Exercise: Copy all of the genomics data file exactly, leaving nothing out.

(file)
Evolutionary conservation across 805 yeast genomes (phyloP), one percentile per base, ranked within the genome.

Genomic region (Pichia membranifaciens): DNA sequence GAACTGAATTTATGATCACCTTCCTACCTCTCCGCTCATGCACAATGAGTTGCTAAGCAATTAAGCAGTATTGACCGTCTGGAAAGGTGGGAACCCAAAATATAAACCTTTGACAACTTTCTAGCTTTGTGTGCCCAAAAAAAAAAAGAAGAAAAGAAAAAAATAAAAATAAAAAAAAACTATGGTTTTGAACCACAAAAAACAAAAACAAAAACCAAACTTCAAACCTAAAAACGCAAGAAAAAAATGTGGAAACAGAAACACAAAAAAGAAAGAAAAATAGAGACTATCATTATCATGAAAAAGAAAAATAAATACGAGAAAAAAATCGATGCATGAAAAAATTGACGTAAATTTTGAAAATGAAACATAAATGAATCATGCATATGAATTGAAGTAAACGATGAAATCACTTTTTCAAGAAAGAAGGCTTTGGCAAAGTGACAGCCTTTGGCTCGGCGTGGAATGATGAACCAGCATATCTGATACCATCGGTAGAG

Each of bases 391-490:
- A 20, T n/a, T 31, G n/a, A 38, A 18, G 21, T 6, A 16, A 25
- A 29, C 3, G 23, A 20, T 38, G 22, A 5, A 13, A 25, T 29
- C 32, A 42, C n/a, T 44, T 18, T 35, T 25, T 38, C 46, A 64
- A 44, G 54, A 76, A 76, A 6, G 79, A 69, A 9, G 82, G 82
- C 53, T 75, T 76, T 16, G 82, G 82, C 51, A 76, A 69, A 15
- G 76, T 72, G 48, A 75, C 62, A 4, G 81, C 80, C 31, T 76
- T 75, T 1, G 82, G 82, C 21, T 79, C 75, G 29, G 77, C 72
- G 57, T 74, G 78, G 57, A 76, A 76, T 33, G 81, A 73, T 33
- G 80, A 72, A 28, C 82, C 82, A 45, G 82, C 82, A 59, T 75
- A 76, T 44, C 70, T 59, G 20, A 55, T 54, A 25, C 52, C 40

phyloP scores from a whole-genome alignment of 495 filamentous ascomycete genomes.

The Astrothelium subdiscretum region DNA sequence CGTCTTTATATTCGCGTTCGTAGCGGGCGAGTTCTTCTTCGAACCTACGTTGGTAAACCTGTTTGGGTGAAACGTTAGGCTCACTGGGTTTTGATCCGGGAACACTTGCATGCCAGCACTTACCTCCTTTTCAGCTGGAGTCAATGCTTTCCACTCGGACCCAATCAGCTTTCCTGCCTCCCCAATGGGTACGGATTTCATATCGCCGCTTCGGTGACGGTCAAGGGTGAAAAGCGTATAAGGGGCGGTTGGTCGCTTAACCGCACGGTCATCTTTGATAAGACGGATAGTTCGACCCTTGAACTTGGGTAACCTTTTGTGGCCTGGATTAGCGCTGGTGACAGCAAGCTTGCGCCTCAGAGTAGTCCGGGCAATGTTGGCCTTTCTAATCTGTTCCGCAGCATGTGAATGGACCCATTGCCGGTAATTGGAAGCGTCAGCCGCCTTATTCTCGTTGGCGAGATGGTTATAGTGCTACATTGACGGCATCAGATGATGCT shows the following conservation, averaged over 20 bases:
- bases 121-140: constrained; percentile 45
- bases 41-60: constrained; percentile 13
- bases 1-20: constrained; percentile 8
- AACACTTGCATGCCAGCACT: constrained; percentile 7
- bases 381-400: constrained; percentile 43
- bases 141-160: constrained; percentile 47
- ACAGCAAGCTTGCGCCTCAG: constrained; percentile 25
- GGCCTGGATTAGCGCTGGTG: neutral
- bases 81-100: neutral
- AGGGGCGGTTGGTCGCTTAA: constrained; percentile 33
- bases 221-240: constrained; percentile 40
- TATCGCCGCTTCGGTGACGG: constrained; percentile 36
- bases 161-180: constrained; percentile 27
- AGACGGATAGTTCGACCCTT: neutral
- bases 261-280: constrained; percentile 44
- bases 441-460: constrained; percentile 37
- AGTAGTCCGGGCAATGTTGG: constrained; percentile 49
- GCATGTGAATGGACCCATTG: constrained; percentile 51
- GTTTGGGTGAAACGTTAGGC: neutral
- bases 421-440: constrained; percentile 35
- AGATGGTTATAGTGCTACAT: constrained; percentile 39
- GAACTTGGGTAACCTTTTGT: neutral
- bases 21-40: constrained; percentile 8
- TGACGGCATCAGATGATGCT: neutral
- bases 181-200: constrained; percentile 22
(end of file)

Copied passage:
Evolutionary conservation across 805 yeast genomes (phyloP), one percentile per base, ranked within the genome.

Genomic region (Pichia membranifaciens): DNA sequence GAACTGAATTTATGATCACCTTCCTACCTCTCCGCTCATGCACAATGAGTTGCTAAGCAATTAAGCAGTATTGACCGTCTGGAAAGGTGGGAACCCAAAATATAAACCTTTGACAACTTTCTAGCTTTGTGTGCCCAAAAAAAAAAAGAAGAAAAGAAAAAAATAAAAATAAAAAAAAACTATGGTTTTGAACCACAAAAAACAAAAACAAAAACCAAACTTCAAACCTAAAAACGCAAGAAAAAAATGTGGAAACAGAAACACAAAAAAGAAAGAAAAATAGAGACTATCATTATCATGAAAAAGAAAAATAAATACGAGAAAAAAATCGATGCATGAAAAAATTGACGTAAATTTTGAAAATGAAACATAAATGAATCATGCATATGAATTGAAGTAAACGATGAAATCACTTTTTCAAGAAAGAAGGCTTTGGCAAAGTGACAGCCTTTGGCTCGGCGTGGAATGATGAACCAGCATATCTGATACCATCGGTAGAG

Each of bases 391-490:
- A 20, T n/a, T 31, G n/a, A 38, A 18, G 21, T 6, A 16, A 25
- A 29, C 3, G 23, A 20, T 38, G 22, A 5, A 13, A 25, T 29
- C 32, A 42, C n/a, T 44, T 18, T 35, T 25, T 38, C 46, A 64
- A 44, G 54, A 76, A 76, A 6, G 79, A 69, A 9, G 82, G 82
- C 53, T 75, T 76, T 16, G 82, G 82, C 51, A 76, A 69, A 15
- G 76, T 72, G 48, A 75, C 62, A 4, G 81, C 80, C 31, T 76
- T 75, T 1, G 82, G 82, C 21, T 79, C 75, G 29, G 77, C 72
- G 57, T 74, G 78, G 57, A 76, A 76, T 33, G 81, A 73, T 33
- G 80, A 72, A 28, C 82, C 82, A 45, G 82, C 82, A 59, T 75
- A 76, T 44, C 70, T 59, G 20, A 55, T 54, A 25, C 52, C 40

phyloP scores from a whole-genome alignment of 495 filamentous ascomycete genomes.

The Astrothelium subdiscretum region DNA sequence CGTCTTTATATTCGCGTTCGTAGCGGGCGAGTTCTTCTTCGAACCTACGTTGGTAAACCTGTTTGGGTGAAACGTTAGGCTCACTGGGTTTTGATCCGGGAACACTTGCATGCCAGCACTTACCTCCTTTTCAGCTGGAGTCAATGCTTTCCACTCGGACCCAATCAGCTTTCCTGCCTCCCCAATGGGTACGGATTTCATATCGCCGCTTCGGTGACGGTCAAGGGTGAAAAGCGTATAAGGGGCGGTTGGTCGCTTAACCGCACGGTCATCTTTGATAAGACGGATAGTTCGACCCTTGAACTTGGGTAACCTTTTGTGGCCTGGATTAGCGCTGGTGACAGCAAGCTTGCGCCTCAGAGTAGTCCGGGCAATGTTGGCCTTTCTAATCTGTTCCGCAGCATGTGAATGGACCCATTGCCGGTAATTGGAAGCGTCAGCCGCCTTATTCTCGTTGGCGAGATGGTTATAGTGCTACATTGACGGCATCAGATGATGCT shows the following conservation, averaged over 20 bases:
- bases 121-140: constrained; percentile 45
- bases 41-60: constrained; percentile 13
- bases 1-20: constrained; percentile 8
- AACACTTGCATGCCAGCACT: constrained; percentile 7
- bases 381-400: constrained; percentile 43
- bases 141-160: constrained; percentile 47
- ACAGCAAGCTTGCGCCTCAG: constrained; percentile 25
- GGCCTGGATTAGCGCTGGTG: neutral
- bases 81-100: neutral
- AGGGGCGGTTGGTCGCTTAA: constrained; percentile 33
- bases 221-240: constrained; percentile 40
- TATCGCCGCTTCGGTGACGG: constrained; percentile 36
- bases 161-180: constrained; percentile 27
- AGACGGATAGTTCGACCCTT: neutral
- bases 261-280: constrained; percentile 44
- bases 441-460: constrained; percentile 37
- AGTAGTCCGGGCAATGTTGG: constrained; percentile 49
- GCATGTGAATGGACCCATTG: constrained; percentile 51
- GTTTGGGTGAAACGTTAGGC: neutral
- bases 421-440: constrained; percentile 35
- AGATGGTTATAGTGCTACAT: constrained; percentile 39
- GAACTTGGGTAACCTTTTGT: neutral
- bases 21-40: constrained; percentile 8
- TGACGGCATCAGATGATGCT: neutral
- bases 181-200: constrained; percentile 22